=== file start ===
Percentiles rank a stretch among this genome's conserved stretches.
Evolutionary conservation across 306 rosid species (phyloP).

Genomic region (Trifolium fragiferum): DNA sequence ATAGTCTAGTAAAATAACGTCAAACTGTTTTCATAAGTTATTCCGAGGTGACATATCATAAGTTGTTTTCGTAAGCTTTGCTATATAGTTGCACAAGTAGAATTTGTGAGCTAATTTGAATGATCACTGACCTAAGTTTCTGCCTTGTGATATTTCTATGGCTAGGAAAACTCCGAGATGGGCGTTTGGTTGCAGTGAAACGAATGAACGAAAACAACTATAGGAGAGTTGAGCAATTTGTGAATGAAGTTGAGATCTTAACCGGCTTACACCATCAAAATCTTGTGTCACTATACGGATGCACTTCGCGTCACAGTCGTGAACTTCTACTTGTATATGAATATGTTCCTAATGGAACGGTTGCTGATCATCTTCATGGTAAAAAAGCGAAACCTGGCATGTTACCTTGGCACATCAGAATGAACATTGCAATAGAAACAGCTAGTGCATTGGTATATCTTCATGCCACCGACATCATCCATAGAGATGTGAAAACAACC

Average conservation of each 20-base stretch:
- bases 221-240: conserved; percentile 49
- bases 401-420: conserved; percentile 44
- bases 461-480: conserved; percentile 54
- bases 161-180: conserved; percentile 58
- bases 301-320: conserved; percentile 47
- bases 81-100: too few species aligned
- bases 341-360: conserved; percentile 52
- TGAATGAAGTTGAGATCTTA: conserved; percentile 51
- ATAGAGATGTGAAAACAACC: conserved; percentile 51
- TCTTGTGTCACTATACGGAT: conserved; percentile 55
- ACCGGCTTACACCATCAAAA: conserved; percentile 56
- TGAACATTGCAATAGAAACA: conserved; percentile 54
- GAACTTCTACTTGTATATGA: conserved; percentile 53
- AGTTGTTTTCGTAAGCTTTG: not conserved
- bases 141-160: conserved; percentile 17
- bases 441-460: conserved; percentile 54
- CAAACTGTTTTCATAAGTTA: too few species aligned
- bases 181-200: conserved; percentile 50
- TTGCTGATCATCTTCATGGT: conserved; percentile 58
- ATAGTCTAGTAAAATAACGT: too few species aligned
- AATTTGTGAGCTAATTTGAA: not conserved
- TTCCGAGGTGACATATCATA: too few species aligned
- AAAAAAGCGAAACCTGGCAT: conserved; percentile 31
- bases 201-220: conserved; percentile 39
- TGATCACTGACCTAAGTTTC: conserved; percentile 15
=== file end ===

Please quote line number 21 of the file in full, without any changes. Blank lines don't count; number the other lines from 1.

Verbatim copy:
- CAAACTGTTTTCATAAGTTA: too few species aligned